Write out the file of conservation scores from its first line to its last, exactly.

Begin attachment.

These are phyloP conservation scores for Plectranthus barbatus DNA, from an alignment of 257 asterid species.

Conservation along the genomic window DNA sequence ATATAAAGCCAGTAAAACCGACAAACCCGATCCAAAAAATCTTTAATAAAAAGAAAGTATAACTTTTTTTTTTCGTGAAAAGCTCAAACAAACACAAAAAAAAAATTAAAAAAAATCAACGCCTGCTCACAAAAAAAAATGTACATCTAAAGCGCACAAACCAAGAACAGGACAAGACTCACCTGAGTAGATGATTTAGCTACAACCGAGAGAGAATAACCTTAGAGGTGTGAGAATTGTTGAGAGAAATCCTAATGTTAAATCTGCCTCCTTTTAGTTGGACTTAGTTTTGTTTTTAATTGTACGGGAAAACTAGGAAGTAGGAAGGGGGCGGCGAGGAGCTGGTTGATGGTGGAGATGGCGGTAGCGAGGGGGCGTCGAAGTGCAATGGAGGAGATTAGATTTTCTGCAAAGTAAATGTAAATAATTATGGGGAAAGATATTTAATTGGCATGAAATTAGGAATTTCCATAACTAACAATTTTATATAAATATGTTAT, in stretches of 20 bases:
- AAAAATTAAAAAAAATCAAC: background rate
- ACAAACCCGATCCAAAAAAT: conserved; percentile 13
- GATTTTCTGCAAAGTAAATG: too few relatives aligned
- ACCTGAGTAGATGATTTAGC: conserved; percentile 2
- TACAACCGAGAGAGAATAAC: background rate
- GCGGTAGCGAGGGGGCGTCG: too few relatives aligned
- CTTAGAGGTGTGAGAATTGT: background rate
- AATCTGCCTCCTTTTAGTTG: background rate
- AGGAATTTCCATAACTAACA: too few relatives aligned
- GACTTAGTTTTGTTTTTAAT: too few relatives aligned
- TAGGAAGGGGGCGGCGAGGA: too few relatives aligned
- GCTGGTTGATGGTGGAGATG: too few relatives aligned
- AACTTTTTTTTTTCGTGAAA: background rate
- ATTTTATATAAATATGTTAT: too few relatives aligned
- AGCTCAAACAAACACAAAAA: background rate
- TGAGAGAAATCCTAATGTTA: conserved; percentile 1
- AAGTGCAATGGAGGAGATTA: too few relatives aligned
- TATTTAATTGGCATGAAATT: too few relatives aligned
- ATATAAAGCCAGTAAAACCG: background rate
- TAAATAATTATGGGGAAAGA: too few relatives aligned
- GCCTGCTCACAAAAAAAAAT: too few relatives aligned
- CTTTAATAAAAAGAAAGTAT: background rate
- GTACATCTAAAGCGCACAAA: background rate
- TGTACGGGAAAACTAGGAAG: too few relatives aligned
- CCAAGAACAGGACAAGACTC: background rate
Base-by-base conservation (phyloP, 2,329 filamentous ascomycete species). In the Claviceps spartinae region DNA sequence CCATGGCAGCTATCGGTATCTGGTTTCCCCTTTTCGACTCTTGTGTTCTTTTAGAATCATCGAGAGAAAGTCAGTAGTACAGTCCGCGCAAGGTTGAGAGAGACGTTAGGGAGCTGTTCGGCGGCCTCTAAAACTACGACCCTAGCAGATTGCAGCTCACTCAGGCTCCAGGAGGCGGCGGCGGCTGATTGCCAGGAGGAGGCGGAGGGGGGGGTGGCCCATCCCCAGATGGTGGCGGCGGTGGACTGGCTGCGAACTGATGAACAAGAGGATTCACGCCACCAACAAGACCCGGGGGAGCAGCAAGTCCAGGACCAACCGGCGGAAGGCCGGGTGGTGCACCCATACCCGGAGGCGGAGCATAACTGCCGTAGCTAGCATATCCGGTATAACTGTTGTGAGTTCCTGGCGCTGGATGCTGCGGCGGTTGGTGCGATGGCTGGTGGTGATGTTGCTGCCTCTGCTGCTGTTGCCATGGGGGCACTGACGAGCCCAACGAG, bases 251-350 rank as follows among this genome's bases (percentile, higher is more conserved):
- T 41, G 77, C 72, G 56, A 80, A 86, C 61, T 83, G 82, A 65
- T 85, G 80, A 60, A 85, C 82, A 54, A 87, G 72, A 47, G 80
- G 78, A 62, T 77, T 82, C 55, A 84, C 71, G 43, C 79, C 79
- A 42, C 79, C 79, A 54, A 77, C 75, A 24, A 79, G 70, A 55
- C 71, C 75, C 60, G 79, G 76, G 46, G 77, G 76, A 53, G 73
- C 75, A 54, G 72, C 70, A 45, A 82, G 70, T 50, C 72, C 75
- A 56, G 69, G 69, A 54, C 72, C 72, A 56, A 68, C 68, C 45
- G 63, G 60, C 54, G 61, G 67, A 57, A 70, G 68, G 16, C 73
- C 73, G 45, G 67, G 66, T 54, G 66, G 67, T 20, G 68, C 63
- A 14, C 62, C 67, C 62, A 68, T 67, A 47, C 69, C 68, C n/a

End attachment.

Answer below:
These are phyloP conservation scores for Plectranthus barbatus DNA, from an alignment of 257 asterid species.

Conservation along the genomic window DNA sequence ATATAAAGCCAGTAAAACCGACAAACCCGATCCAAAAAATCTTTAATAAAAAGAAAGTATAACTTTTTTTTTTCGTGAAAAGCTCAAACAAACACAAAAAAAAAATTAAAAAAAATCAACGCCTGCTCACAAAAAAAAATGTACATCTAAAGCGCACAAACCAAGAACAGGACAAGACTCACCTGAGTAGATGATTTAGCTACAACCGAGAGAGAATAACCTTAGAGGTGTGAGAATTGTTGAGAGAAATCCTAATGTTAAATCTGCCTCCTTTTAGTTGGACTTAGTTTTGTTTTTAATTGTACGGGAAAACTAGGAAGTAGGAAGGGGGCGGCGAGGAGCTGGTTGATGGTGGAGATGGCGGTAGCGAGGGGGCGTCGAAGTGCAATGGAGGAGATTAGATTTTCTGCAAAGTAAATGTAAATAATTATGGGGAAAGATATTTAATTGGCATGAAATTAGGAATTTCCATAACTAACAATTTTATATAAATATGTTAT, in stretches of 20 bases:
- AAAAATTAAAAAAAATCAAC: background rate
- ACAAACCCGATCCAAAAAAT: conserved; percentile 13
- GATTTTCTGCAAAGTAAATG: too few relatives aligned
- ACCTGAGTAGATGATTTAGC: conserved; percentile 2
- TACAACCGAGAGAGAATAAC: background rate
- GCGGTAGCGAGGGGGCGTCG: too few relatives aligned
- CTTAGAGGTGTGAGAATTGT: background rate
- AATCTGCCTCCTTTTAGTTG: background rate
- AGGAATTTCCATAACTAACA: too few relatives aligned
- GACTTAGTTTTGTTTTTAAT: too few relatives aligned
- TAGGAAGGGGGCGGCGAGGA: too few relatives aligned
- GCTGGTTGATGGTGGAGATG: too few relatives aligned
- AACTTTTTTTTTTCGTGAAA: background rate
- ATTTTATATAAATATGTTAT: too few relatives aligned
- AGCTCAAACAAACACAAAAA: background rate
- TGAGAGAAATCCTAATGTTA: conserved; percentile 1
- AAGTGCAATGGAGGAGATTA: too few relatives aligned
- TATTTAATTGGCATGAAATT: too few relatives aligned
- ATATAAAGCCAGTAAAACCG: background rate
- TAAATAATTATGGGGAAAGA: too few relatives aligned
- GCCTGCTCACAAAAAAAAAT: too few relatives aligned
- CTTTAATAAAAAGAAAGTAT: background rate
- GTACATCTAAAGCGCACAAA: background rate
- TGTACGGGAAAACTAGGAAG: too few relatives aligned
- CCAAGAACAGGACAAGACTC: background rate
Base-by-base conservation (phyloP, 2,329 filamentous ascomycete species). In the Claviceps spartinae region DNA sequence CCATGGCAGCTATCGGTATCTGGTTTCCCCTTTTCGACTCTTGTGTTCTTTTAGAATCATCGAGAGAAAGTCAGTAGTACAGTCCGCGCAAGGTTGAGAGAGACGTTAGGGAGCTGTTCGGCGGCCTCTAAAACTACGACCCTAGCAGATTGCAGCTCACTCAGGCTCCAGGAGGCGGCGGCGGCTGATTGCCAGGAGGAGGCGGAGGGGGGGGTGGCCCATCCCCAGATGGTGGCGGCGGTGGACTGGCTGCGAACTGATGAACAAGAGGATTCACGCCACCAACAAGACCCGGGGGAGCAGCAAGTCCAGGACCAACCGGCGGAAGGCCGGGTGGTGCACCCATACCCGGAGGCGGAGCATAACTGCCGTAGCTAGCATATCCGGTATAACTGTTGTGAGTTCCTGGCGCTGGATGCTGCGGCGGTTGGTGCGATGGCTGGTGGTGATGTTGCTGCCTCTGCTGCTGTTGCCATGGGGGCACTGACGAGCCCAACGAG, bases 251-350 rank as follows among this genome's bases (percentile, higher is more conserved):
- T 41, G 77, C 72, G 56, A 80, A 86, C 61, T 83, G 82, A 65
- T 85, G 80, A 60, A 85, C 82, A 54, A 87, G 72, A 47, G 80
- G 78, A 62, T 77, T 82, C 55, A 84, C 71, G 43, C 79, C 79
- A 42, C 79, C 79, A 54, A 77, C 75, A 24, A 79, G 70, A 55
- C 71, C 75, C 60, G 79, G 76, G 46, G 77, G 76, A 53, G 73
- C 75, A 54, G 72, C 70, A 45, A 82, G 70, T 50, C 72, C 75
- A 56, G 69, G 69, A 54, C 72, C 72, A 56, A 68, C 68, C 45
- G 63, G 60, C 54, G 61, G 67, A 57, A 70, G 68, G 16, C 73
- C 73, G 45, G 67, G 66, T 54, G 66, G 67, T 20, G 68, C 63
- A 14, C 62, C 67, C 62, A 68, T 67, A 47, C 69, C 68, C n/a